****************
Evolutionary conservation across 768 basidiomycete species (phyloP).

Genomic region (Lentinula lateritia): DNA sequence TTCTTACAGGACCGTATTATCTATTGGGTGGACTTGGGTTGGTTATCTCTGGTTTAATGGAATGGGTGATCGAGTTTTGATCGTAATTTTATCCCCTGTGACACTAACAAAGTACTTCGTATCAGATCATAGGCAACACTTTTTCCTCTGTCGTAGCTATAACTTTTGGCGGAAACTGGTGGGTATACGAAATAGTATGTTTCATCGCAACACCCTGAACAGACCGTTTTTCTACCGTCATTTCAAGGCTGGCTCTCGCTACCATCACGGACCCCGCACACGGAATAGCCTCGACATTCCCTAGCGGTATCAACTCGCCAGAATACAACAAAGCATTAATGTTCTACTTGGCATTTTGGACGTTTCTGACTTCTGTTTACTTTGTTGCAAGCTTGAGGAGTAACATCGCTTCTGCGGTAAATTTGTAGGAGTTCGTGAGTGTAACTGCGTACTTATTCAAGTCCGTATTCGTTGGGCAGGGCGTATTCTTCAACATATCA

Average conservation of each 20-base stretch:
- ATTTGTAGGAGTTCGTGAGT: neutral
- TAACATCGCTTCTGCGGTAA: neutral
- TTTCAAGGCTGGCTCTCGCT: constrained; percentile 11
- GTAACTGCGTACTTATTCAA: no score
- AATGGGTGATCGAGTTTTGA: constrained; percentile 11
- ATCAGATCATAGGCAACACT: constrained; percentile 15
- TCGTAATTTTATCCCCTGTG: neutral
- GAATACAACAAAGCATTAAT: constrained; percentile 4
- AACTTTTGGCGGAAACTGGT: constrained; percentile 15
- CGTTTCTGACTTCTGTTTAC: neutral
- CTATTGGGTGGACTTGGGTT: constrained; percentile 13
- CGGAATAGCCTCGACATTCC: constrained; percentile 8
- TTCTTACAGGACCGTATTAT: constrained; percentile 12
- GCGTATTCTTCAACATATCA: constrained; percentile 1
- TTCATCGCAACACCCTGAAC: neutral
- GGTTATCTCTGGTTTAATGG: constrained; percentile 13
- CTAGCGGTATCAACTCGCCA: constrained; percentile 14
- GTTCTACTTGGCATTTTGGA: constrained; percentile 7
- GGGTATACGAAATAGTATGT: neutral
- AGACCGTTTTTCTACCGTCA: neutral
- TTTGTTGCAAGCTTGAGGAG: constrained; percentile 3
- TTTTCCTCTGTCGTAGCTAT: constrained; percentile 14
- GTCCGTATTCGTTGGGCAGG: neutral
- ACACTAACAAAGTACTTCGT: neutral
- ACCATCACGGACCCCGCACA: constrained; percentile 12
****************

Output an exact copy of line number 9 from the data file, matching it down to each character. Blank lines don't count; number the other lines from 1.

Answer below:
- ATCAGATCATAGGCAACACT: constrained; percentile 15